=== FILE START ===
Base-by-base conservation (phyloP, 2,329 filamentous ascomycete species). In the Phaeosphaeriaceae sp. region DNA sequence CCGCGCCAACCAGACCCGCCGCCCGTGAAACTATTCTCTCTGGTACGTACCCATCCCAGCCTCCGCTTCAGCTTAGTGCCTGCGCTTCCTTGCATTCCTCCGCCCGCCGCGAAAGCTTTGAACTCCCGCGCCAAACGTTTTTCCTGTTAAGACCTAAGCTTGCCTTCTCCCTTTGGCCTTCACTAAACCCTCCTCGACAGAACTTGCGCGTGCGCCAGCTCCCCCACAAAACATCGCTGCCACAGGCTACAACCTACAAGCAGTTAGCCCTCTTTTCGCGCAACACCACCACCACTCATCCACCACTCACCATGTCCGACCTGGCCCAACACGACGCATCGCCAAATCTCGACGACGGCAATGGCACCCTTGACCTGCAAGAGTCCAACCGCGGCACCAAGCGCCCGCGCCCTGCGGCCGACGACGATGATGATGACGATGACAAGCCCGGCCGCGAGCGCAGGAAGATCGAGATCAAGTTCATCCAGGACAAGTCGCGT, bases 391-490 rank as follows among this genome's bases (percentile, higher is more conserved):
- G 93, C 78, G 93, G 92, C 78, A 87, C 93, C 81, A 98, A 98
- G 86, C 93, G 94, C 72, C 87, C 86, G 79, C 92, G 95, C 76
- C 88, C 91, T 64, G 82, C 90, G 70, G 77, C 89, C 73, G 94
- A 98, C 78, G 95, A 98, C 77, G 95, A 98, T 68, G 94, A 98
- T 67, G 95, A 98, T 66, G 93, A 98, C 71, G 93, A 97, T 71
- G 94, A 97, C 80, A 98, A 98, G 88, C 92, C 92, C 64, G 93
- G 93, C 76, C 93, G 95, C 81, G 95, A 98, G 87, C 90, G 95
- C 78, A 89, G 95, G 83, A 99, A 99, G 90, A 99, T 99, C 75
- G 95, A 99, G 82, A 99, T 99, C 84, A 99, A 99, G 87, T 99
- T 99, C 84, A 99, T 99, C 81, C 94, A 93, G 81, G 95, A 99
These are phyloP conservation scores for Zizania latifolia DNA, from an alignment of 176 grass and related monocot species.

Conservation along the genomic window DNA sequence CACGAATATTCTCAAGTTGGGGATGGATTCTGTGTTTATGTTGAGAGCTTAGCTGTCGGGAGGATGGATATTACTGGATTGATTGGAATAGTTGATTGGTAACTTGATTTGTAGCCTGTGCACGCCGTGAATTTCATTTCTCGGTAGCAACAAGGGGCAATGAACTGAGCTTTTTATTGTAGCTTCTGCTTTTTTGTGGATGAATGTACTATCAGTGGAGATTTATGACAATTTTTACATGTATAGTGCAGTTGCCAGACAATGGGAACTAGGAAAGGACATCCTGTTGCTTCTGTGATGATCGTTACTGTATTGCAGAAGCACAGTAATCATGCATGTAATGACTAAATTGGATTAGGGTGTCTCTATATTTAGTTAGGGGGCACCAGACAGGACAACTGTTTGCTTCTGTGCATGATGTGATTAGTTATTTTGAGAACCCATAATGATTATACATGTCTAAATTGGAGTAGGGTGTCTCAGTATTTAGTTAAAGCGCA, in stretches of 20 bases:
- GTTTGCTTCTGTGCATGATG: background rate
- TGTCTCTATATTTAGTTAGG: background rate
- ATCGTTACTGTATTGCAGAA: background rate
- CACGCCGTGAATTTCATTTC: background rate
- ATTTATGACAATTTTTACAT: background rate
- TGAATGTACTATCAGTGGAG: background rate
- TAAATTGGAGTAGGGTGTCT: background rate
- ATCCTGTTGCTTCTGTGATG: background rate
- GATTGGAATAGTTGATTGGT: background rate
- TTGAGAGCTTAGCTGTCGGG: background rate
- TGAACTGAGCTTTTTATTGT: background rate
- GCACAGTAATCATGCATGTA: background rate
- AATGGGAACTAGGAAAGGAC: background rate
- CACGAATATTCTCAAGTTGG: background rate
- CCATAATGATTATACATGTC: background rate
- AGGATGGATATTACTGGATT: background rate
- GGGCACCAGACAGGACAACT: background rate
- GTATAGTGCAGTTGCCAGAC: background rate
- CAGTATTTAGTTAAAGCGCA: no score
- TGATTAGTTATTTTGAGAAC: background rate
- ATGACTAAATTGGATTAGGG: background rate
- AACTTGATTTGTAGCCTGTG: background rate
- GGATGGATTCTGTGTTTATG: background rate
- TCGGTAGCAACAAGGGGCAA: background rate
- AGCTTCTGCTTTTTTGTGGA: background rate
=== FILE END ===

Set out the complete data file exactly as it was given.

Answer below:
Base-by-base conservation (phyloP, 2,329 filamentous ascomycete species). In the Phaeosphaeriaceae sp. region DNA sequence CCGCGCCAACCAGACCCGCCGCCCGTGAAACTATTCTCTCTGGTACGTACCCATCCCAGCCTCCGCTTCAGCTTAGTGCCTGCGCTTCCTTGCATTCCTCCGCCCGCCGCGAAAGCTTTGAACTCCCGCGCCAAACGTTTTTCCTGTTAAGACCTAAGCTTGCCTTCTCCCTTTGGCCTTCACTAAACCCTCCTCGACAGAACTTGCGCGTGCGCCAGCTCCCCCACAAAACATCGCTGCCACAGGCTACAACCTACAAGCAGTTAGCCCTCTTTTCGCGCAACACCACCACCACTCATCCACCACTCACCATGTCCGACCTGGCCCAACACGACGCATCGCCAAATCTCGACGACGGCAATGGCACCCTTGACCTGCAAGAGTCCAACCGCGGCACCAAGCGCCCGCGCCCTGCGGCCGACGACGATGATGATGACGATGACAAGCCCGGCCGCGAGCGCAGGAAGATCGAGATCAAGTTCATCCAGGACAAGTCGCGT, bases 391-490 rank as follows among this genome's bases (percentile, higher is more conserved):
- G 93, C 78, G 93, G 92, C 78, A 87, C 93, C 81, A 98, A 98
- G 86, C 93, G 94, C 72, C 87, C 86, G 79, C 92, G 95, C 76
- C 88, C 91, T 64, G 82, C 90, G 70, G 77, C 89, C 73, G 94
- A 98, C 78, G 95, A 98, C 77, G 95, A 98, T 68, G 94, A 98
- T 67, G 95, A 98, T 66, G 93, A 98, C 71, G 93, A 97, T 71
- G 94, A 97, C 80, A 98, A 98, G 88, C 92, C 92, C 64, G 93
- G 93, C 76, C 93, G 95, C 81, G 95, A 98, G 87, C 90, G 95
- C 78, A 89, G 95, G 83, A 99, A 99, G 90, A 99, T 99, C 75
- G 95, A 99, G 82, A 99, T 99, C 84, A 99, A 99, G 87, T 99
- T 99, C 84, A 99, T 99, C 81, C 94, A 93, G 81, G 95, A 99
These are phyloP conservation scores for Zizania latifolia DNA, from an alignment of 176 grass and related monocot species.

Conservation along the genomic window DNA sequence CACGAATATTCTCAAGTTGGGGATGGATTCTGTGTTTATGTTGAGAGCTTAGCTGTCGGGAGGATGGATATTACTGGATTGATTGGAATAGTTGATTGGTAACTTGATTTGTAGCCTGTGCACGCCGTGAATTTCATTTCTCGGTAGCAACAAGGGGCAATGAACTGAGCTTTTTATTGTAGCTTCTGCTTTTTTGTGGATGAATGTACTATCAGTGGAGATTTATGACAATTTTTACATGTATAGTGCAGTTGCCAGACAATGGGAACTAGGAAAGGACATCCTGTTGCTTCTGTGATGATCGTTACTGTATTGCAGAAGCACAGTAATCATGCATGTAATGACTAAATTGGATTAGGGTGTCTCTATATTTAGTTAGGGGGCACCAGACAGGACAACTGTTTGCTTCTGTGCATGATGTGATTAGTTATTTTGAGAACCCATAATGATTATACATGTCTAAATTGGAGTAGGGTGTCTCAGTATTTAGTTAAAGCGCA, in stretches of 20 bases:
- GTTTGCTTCTGTGCATGATG: background rate
- TGTCTCTATATTTAGTTAGG: background rate
- ATCGTTACTGTATTGCAGAA: background rate
- CACGCCGTGAATTTCATTTC: background rate
- ATTTATGACAATTTTTACAT: background rate
- TGAATGTACTATCAGTGGAG: background rate
- TAAATTGGAGTAGGGTGTCT: background rate
- ATCCTGTTGCTTCTGTGATG: background rate
- GATTGGAATAGTTGATTGGT: background rate
- TTGAGAGCTTAGCTGTCGGG: background rate
- TGAACTGAGCTTTTTATTGT: background rate
- GCACAGTAATCATGCATGTA: background rate
- AATGGGAACTAGGAAAGGAC: background rate
- CACGAATATTCTCAAGTTGG: background rate
- CCATAATGATTATACATGTC: background rate
- AGGATGGATATTACTGGATT: background rate
- GGGCACCAGACAGGACAACT: background rate
- GTATAGTGCAGTTGCCAGAC: background rate
- CAGTATTTAGTTAAAGCGCA: no score
- TGATTAGTTATTTTGAGAAC: background rate
- ATGACTAAATTGGATTAGGG: background rate
- AACTTGATTTGTAGCCTGTG: background rate
- GGATGGATTCTGTGTTTATG: background rate
- TCGGTAGCAACAAGGGGCAA: background rate
- AGCTTCTGCTTTTTTGTGGA: background rate